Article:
Athletics Left Behind In A Time Of Crisis
Ontario university students are left drawing the shortest straw because of lockdown restrictions in the province. This is clear proof again of what we’ve realised over the better part of the last two years: that navigating our way back to a sense of normalcy remains an uphill battle.
The latest health and safety protocols have seen Ontario residents lose the ability to enjoy indoor dining, get together in groups of more than five people, and even access to physical fitness because of the closure of gyms and indoor training facilities.
Adding insult to injury is the dynamic nature of the situation, with regulations and policies changing all the time.
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Elite Only Meant For Some
On January 3, Ontario’s provincial Minister of Heritage, Sport, Tourism and Culture Industries announced to the province’s universities and colleges that their respective athletics programs aren’t considered to have “elite amateur” status. As such, they were forced to stop their training programs and event schedules with immediate effect.
According to the provisions of the so-called Return to Play policy, which first saw the light in 2020, only seven leagues are considered elite amateur. They are the Ontario Scholastic Basketball Association, the Ontario Hockey League, the Elite Basketball League of Ontario (U18), Women’s Field Lacrosse, League 1, Junior A, and Provincial Women’s Hockey League.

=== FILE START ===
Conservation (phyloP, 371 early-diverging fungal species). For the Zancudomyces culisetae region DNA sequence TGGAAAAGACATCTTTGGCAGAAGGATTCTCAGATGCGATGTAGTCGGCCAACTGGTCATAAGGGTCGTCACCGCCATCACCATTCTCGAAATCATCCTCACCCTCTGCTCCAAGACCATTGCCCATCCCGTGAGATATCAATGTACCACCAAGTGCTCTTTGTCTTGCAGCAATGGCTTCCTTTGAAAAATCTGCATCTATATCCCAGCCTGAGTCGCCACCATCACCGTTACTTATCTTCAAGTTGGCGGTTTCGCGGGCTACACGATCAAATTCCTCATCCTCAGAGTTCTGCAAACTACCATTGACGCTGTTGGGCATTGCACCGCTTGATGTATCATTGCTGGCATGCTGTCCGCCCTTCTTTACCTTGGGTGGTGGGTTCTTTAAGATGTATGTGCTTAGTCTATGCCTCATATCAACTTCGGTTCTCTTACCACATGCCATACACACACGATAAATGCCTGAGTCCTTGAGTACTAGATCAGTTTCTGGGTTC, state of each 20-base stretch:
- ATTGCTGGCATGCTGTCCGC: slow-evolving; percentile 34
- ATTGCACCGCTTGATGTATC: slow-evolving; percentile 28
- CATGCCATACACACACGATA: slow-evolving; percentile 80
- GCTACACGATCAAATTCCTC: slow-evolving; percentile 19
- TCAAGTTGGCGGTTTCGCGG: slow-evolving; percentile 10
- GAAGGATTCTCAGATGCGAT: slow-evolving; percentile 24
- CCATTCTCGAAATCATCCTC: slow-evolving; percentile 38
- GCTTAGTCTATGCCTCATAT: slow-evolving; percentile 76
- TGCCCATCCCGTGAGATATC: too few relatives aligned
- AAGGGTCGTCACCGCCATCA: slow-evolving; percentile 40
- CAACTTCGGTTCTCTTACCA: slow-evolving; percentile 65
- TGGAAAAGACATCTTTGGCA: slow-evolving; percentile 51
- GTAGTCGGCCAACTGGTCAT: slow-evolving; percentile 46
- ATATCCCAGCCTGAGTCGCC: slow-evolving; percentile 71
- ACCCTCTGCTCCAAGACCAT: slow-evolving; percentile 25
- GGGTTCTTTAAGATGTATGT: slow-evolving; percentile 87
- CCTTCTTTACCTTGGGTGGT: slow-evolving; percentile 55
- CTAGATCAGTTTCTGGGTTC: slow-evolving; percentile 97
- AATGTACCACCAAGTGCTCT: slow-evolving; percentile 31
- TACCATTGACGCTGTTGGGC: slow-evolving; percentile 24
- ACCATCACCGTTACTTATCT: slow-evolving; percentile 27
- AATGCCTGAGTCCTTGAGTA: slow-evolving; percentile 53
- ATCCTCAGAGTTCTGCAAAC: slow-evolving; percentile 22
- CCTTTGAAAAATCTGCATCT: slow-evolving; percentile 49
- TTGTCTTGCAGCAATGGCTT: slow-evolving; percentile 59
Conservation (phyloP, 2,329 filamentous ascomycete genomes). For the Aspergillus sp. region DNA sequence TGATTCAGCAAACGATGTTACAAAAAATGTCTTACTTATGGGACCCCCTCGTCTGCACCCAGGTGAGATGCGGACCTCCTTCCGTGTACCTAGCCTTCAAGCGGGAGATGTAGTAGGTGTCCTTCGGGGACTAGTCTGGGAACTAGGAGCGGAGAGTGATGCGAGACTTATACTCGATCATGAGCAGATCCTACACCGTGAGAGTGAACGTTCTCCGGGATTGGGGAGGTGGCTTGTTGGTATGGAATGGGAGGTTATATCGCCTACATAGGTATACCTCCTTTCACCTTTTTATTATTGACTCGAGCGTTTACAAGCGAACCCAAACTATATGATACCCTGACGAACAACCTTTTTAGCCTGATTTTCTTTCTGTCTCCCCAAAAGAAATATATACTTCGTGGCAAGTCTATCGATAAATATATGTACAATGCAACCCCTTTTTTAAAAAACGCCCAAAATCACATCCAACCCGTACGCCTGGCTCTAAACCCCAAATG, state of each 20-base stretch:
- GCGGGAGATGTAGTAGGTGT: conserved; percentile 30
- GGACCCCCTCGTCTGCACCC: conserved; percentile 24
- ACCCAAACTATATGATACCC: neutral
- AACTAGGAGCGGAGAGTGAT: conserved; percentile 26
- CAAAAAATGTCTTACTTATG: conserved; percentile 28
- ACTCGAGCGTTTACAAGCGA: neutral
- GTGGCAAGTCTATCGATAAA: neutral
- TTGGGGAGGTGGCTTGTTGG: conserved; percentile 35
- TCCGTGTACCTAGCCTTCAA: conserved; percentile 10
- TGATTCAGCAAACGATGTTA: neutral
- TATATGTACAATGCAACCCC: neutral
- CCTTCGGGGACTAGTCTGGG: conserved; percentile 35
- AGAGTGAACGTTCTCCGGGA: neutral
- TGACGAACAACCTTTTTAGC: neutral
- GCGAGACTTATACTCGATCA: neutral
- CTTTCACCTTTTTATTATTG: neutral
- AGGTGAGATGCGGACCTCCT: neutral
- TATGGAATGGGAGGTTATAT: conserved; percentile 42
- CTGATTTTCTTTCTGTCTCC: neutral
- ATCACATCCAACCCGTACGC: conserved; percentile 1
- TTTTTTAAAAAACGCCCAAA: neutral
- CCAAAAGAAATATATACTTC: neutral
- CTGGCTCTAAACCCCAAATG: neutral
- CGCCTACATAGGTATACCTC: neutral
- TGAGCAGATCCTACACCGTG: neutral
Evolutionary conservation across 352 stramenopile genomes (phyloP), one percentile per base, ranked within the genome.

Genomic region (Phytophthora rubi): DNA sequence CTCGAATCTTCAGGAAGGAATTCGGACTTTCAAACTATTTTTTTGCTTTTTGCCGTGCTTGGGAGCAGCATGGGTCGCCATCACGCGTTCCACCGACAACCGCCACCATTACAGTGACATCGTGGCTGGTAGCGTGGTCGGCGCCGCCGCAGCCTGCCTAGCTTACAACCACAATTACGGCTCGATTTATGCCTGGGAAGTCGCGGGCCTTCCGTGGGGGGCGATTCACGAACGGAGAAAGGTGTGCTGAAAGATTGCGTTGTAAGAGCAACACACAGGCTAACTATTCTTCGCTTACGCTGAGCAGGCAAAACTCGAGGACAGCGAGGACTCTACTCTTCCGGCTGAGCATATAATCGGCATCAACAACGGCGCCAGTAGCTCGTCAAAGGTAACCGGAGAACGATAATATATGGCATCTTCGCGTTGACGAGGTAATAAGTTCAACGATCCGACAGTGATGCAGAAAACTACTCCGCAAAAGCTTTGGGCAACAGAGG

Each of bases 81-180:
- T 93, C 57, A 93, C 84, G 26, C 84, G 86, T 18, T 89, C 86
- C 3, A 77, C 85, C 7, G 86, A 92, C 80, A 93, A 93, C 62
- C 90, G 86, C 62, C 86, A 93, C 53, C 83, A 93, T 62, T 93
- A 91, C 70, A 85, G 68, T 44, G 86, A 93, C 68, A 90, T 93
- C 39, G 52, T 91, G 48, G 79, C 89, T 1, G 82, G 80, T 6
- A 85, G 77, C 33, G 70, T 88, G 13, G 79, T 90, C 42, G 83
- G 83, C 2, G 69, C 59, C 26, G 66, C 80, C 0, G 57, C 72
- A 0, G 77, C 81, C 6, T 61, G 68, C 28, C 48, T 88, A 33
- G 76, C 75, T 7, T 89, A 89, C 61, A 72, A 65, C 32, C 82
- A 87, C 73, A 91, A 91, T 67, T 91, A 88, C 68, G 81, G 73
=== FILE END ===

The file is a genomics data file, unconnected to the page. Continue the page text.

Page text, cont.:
And not unlike what happened in 2020, they are the only leagues permitted to continue with training and games.
While the decision to limit get-togethers even in the field of athletics seems at first a sensible in terms of the protection of the health and safety of university and college students, the clear exclusion of Ontario University Athletics and members of the Ontario Colleges Athletics Association seems unfair.
And the reasons behind the decision, vague.
Learning Before Sport
According to an email response sent to a prominent online sports news page by Alexandra Adamo, press secretary to Premier Doug Ford, the decision was taken upon advice from Dr. Kieran Moore, who is Ontario’s chief medical officer of health.
And while Adamo wrote how decision had been made to “keep people safe”, she still felt completely short of answering the question at hand: why the particular exclusion?
The answer seems to lie with the how Canadian university and college sport continue to be modelled after Britain’s academics-first approach to learning and sport. The only problem with this approach is that the idea doesn’t always seem to match reality, explains sports sociologist Dr. Cheryl Macdonald.
And in a time of crisis, this gap becomes a canyon that becomes nearly impossible to close or even just cross.